Who are the Hicks babies? A legacy linked to illegal adoptions in rural North Georgia

HICKS BABIES REUNITE--June 21, 2014 Ducktown, Tennessee - Melinda Elkins Dawson (right), of Canton, Ohio, who is one of Hicks Babies and organizer, gets a hug from Connie Sayers of Copperhill, Tennessee, who is a possible relative of Hicks baby, after Sayers had her DNA swab sampling done at Ocoee River Inn in Ducktown, Tennessee on Saturday, June 21, 2014. Melinda Elkins Dawson is one of about 200 babies who were sold from a clinic in McCaysville, GA in the 1950s and 1960s. Known as the Hicks Babies or the Hicks Adoptees, about 27 people, hoping to find their biological parents and get family medical histories, gathered Saturday in Ducktown, TN for DNA sample collection. Dawson worked with Ohio-based DNA Diagnostics Center to arrange free cheek-swab sampling Saturday at Ocoee River Inn in Ducktown, Tennessee, a few miles from where the clinic was located. HYOSUB SHIN / HSHIN@AJC.COM

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HICKS BABIES REUNITE--June 21, 2014 Ducktown, Tennessee - Melinda Elkins Dawson (right), of Canton, Ohio, who is one of Hicks Babies and organizer, gets a hug from Connie Sayers of Copperhill, Tennessee, who is a possible relative of Hicks baby, after Sayers had her DNA swab sampling done at Ocoee River Inn in Ducktown, Tennessee on Saturday, June 21, 2014. Melinda Elkins Dawson is one of about 200 babies who were sold from a clinic in McCaysville, GA in the 1950s and 1960s. Known as the Hicks Babies or the Hicks Adoptees, about 27 people, hoping to find their biological parents and get family medical histories, gathered Saturday in Ducktown, TN for DNA sample collection. Dawson worked with Ohio-based DNA Diagnostics Center to arrange free cheek-swab sampling Saturday at Ocoee River Inn in Ducktown, Tennessee, a few miles from where the clinic was located. HYOSUB SHIN / HSHIN@AJC.COM

Research by one of the adoptees has identified 200 birth certificates of babies born between 1952 and 1965 in McCaysville, Ga. and placed for adoption

In 1997, Jane Blasio first shared the story of her illegal adoption with a newspaper in Akron, Ohio. On the heels of a TLC series “Taken at Birth,” that began airing in 2019, Blasio, 56, has released a memoir of the same name that shares the story of her journey to uncover her past and the questionable practices of a small town doctor in North Georgia.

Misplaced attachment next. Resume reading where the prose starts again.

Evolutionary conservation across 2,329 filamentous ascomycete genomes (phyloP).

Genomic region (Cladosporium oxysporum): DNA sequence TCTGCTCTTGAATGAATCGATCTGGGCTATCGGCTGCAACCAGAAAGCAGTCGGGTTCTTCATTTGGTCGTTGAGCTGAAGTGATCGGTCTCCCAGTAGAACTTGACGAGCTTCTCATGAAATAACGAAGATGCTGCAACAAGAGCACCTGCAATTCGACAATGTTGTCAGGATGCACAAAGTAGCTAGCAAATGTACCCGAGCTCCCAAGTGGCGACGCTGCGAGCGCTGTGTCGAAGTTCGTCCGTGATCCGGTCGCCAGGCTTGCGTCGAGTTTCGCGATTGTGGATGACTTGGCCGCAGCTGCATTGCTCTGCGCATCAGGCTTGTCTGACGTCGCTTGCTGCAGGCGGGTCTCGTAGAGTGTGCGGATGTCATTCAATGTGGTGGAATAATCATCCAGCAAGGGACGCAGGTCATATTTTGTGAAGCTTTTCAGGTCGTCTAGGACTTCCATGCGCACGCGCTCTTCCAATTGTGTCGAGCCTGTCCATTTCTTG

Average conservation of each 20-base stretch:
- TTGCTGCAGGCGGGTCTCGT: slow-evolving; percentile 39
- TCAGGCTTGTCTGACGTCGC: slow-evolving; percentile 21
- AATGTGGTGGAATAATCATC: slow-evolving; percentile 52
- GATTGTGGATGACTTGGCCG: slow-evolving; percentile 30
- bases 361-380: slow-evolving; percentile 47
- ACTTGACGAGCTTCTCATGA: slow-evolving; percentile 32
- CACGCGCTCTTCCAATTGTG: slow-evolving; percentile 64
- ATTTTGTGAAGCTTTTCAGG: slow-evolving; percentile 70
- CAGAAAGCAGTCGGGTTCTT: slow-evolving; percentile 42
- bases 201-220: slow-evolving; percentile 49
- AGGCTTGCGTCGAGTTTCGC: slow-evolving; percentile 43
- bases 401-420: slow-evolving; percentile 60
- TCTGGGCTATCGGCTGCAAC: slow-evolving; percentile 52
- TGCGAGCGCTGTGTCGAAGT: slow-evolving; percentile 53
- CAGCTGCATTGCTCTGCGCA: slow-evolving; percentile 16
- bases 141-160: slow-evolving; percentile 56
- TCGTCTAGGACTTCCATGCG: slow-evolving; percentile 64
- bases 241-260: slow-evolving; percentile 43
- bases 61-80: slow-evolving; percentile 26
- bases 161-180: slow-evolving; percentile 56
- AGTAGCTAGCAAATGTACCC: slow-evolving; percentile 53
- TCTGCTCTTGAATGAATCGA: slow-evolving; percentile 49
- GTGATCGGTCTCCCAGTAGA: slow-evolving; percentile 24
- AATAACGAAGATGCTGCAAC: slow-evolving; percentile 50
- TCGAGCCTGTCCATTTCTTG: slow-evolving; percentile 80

Thomas Jugarthy Hicks, died in 1972 but he left behind a legacy that has divided many residents in the town of McCaysville. He had done prison time for selling drugs in Tennessee and lost his medical license in that state, according to an AJC story from 1997. So Hicks ventured across state lines and opened Hicks Clinic in McCaysville, just two blocks away from his house in Tennessee.

On the one hand, Hicks was the well-respected town doctor who offered medical services to poor copper mining families. But some residents said he seemed to be leading a double life. Hicks was also conducting illegal abortions, sometimes involuntary, and he was selling babies to families for prices ranging from $100 to $1,000.

ExplorePhotos: The Hicks babies gather

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Melinda Elkins Dawson of Canton, Ohio- One of Hicks babiesMelinda Elkins Dawson of Canton, Ohio, who is one of about 200 babies who were sold from the Hicks' Clinic in the 1950s and 1960s, getting her DNA swab sampling in Ducktown, Tennessee, only

In 1964, Hicks was arrested for performing an abortion after one patient, described as a brunette in her 20s from Cobb County, reported him to authorities. He gave up his medical license in Georgia in order to stop the criminal proceedings, but he didn’t stop illegal adoptions.

In 1965, Blasio’s adoptive parents drove from Ohio, paid $1,000 cash and a received their new baby through the car window, swaddled in a blanket and still caked with dried blood. When Blasio’s adoptive mother died in 1988, her father shared all he knew of the family secret and Blasio embarked on a journey to learn as much as she could about Doc Hicks.

ExploreOPINION: Georgia’s adoption laws evolve, aim to address past concerns

After many trips to McCaysville, Blasio, with assistance from a local judge, uncovered about 200 birth certificates of babies born between 1952 and 1965 that had been falsified with the names of adoptive parents rather than birth parents.

With the advent of commercially available DNA testing, about 30 Hicks babies descended on the town in 2014 hoping to find their birth families.

For Blasio, that moment came in 2017 when she got a hit through ancestry.com and found her father who had died in 2010. She has since reconnected with extended family members.

“I found what I wanted to find and that has put some closure on that for me, but I will never stop thinking about everyone else who came out of the Hicks Clinic,” said Blasio during a 2021 interview with The Atlanta Journal-Constitution.

Where is McCaysville, Ga?

Previous coverage from the AJC

From 1997: A town’s secret - The story of a Georgia doctor and his illegal adoption clinic

From 2014: Now grown, Hicks babies turn to DNA to find birth families

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